The first chartered flight carrying 221 Afghans (including family members and “scores of children and babies in arms” ) who served as interpreters and in other roles in support of the U.S. military in America’s Longest War, landed early Friday morning at Dulles International Airport after a more than 30-hour journey out of Kabul, Afghanistan.
From Dulles they were driven in several buses to Fort Lee, Va., where they will be processed and eventually resettled in cities and towns across the country.
In a statement, President Joe Biden said:
Today is an important milestone as we continue to fulfill our promise to the thousands of Afghan nationals who served shoulder-to-shoulder with American troops and diplomats over the last 20 years in Afghanistan. This morning, the first flight of Operation Allies Refuge has arrived in the United States, carrying Afghans who are eligible for Special Immigrant Visas (SIV) and their families. These arrivals are just the first of many as we work quickly to relocate SIV-eligible Afghans out of harm’s way—to the United States, to U.S. facilities abroad, or to third countries—so that they can wait in safety while they finish their visa applications.
I want to honor all those in the United States who have spoken out on behalf of these brave Afghans, including the proud community of veterans, who have consistently advocated for the Afghans who were by their side in the field in Afghanistan, often serving as translators and interpreters. And I want to thank the diplomats and public servants across our government and around the world who are working tirelessly as part of Operation Allies Refuge.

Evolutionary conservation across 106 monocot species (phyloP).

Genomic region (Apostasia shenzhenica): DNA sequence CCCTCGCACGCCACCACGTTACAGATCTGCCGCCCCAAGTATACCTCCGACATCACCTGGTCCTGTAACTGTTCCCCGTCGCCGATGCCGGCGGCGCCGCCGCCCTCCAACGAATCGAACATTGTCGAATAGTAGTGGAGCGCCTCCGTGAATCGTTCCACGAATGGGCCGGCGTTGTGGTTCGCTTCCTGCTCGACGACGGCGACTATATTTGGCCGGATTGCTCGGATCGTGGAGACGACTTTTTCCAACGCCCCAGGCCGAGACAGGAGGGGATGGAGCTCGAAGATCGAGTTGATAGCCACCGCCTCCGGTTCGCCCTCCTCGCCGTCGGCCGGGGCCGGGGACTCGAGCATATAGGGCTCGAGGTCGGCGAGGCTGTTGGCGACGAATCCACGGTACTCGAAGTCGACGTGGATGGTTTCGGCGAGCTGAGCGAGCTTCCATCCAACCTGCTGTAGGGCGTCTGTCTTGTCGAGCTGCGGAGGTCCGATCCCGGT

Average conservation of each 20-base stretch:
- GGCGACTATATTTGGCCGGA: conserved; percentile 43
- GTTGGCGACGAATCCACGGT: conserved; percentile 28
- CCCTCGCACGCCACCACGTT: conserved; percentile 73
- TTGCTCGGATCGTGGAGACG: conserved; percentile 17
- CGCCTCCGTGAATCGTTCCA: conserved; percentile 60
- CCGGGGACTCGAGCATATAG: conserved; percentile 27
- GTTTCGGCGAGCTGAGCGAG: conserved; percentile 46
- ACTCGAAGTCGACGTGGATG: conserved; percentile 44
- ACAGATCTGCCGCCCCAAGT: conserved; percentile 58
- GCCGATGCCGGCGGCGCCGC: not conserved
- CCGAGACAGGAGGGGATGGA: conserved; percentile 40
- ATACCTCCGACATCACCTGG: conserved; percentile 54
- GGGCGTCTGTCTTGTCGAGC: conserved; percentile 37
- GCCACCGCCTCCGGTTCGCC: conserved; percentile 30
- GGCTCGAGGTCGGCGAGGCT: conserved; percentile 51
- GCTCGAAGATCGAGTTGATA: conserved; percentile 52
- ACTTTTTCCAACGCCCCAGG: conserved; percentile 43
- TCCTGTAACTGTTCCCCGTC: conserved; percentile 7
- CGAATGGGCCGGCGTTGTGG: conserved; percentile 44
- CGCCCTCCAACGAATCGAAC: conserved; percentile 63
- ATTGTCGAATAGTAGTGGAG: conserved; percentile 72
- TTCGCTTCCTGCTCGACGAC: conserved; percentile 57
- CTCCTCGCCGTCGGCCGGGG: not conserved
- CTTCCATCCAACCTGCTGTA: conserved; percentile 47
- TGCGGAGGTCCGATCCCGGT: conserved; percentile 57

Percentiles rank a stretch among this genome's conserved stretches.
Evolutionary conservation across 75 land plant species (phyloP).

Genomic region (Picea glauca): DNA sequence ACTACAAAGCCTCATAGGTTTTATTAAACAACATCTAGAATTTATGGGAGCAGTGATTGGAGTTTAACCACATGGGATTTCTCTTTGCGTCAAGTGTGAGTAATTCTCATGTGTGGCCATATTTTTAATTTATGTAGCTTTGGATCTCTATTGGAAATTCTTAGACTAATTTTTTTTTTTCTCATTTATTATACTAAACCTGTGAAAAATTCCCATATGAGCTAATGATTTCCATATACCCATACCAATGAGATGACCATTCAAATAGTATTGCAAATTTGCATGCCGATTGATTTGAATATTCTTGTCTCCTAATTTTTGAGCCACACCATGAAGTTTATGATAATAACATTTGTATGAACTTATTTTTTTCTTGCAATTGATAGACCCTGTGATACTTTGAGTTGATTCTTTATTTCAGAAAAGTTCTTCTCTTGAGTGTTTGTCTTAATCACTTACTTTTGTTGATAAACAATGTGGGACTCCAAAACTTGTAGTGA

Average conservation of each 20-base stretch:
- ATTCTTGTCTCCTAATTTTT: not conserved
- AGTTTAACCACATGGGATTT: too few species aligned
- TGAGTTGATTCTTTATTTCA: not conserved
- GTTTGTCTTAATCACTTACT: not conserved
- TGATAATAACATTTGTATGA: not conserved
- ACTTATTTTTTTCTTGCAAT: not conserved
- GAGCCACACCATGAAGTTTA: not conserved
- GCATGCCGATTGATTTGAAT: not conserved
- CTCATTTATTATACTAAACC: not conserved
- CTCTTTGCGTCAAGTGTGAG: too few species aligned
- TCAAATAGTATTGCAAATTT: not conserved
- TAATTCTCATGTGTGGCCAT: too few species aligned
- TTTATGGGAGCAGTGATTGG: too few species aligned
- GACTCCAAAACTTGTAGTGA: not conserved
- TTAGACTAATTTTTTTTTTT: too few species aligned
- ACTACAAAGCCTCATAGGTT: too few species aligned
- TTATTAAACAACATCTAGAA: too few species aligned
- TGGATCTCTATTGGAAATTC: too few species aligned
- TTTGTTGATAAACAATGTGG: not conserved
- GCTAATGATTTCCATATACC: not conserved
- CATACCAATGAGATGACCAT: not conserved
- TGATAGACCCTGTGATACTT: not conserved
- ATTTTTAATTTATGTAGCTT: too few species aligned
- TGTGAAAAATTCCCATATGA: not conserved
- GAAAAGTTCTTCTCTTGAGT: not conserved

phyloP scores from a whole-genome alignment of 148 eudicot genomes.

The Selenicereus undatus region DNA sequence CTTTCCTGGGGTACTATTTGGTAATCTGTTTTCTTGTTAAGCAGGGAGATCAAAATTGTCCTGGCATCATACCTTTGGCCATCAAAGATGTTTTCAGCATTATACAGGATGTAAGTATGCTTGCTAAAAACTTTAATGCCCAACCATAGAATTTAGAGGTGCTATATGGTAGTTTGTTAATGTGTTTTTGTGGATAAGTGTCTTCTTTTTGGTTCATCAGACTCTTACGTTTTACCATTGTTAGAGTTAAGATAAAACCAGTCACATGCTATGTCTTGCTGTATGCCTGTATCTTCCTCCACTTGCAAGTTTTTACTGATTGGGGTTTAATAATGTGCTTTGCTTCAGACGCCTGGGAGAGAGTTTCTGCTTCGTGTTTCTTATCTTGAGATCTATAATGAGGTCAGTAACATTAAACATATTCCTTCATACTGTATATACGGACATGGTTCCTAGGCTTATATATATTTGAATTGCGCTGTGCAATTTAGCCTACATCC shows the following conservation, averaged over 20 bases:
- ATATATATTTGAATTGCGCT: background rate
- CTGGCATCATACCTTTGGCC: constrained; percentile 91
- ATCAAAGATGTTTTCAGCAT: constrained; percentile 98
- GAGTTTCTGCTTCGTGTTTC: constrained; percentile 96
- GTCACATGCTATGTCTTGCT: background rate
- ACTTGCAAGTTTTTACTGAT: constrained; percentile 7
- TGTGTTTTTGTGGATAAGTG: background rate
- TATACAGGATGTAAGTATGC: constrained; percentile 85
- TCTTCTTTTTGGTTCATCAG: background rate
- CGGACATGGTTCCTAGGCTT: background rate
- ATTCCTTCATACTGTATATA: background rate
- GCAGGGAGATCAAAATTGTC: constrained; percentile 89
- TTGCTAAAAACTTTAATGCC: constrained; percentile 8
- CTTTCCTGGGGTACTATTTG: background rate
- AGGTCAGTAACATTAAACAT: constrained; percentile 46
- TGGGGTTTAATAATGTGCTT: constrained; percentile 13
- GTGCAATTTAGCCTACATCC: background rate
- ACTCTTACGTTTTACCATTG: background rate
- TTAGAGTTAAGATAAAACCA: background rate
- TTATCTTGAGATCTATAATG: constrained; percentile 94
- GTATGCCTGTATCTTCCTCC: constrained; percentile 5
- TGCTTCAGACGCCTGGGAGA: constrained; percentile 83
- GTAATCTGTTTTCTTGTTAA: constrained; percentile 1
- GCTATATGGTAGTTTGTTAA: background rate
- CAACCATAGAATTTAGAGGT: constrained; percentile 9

After promising to continue to support the Afghan forces as well as to continue humanitarian and development aid to the Afghan people and diplomatic support for the peace process, the President concluded, “Most of all, I want to thank these brave Afghans for standing with the United States, and today, I am proud to say to them: ‘Welcome home.’”
Defense Secretary Lloyd Austin said:
These brave men and women, at great risk to themselves and their families, served alongside U.S. and coalition forces and diplomats to support our operations and prevent Afghanistan from becoming a safe haven for terrorism that threatens our homeland…We have spoken many times about the moral obligation we have to help those who have helped us, and we are fully committed to working closely with our interagency partners to meet that obligation…
Russ Travers, the deputy homeland security advisor on the National Security Council, said, “This flight represents a fulfillment of the U.S. commitment to honor these Afghan’s brave service in helping to support our mission in Afghanistan, in turn helping to keep our country safe,” adding that more flights will continue to relocate translators and their families “over the course of a few weeks.”
Finally, putting money where the mouth is, Congress, on Thursday, as part of a $2.1 billion emergency spending bill, expanded the number of special immigrant visas available for Afghans to 19,000 from 11,000 and included hundreds of millions of dollars for government programs that aid and resettle refugees and migrants.
Chris Purdy, Veterans for American Ideals Program Manager at Human Rights First cautioned, “While we commend the administration for expediting the arrival of these Afghan allies, flying them directly to the United States, the people on this flight are a tiny fraction of the 18,000 applicants and their families who are waiting on the president to fulfill our promise to those who worked with our armed forces in Afghanistan.”
And time is not on the side of these brave people as thousands remain in peril as the emboldened Taliban continue to advance and “have taken more territory in Afghanistan in the last two months than at any time since they were ousted from power in 2001.”
The author is a retired U.S. Air Force officer and a writer.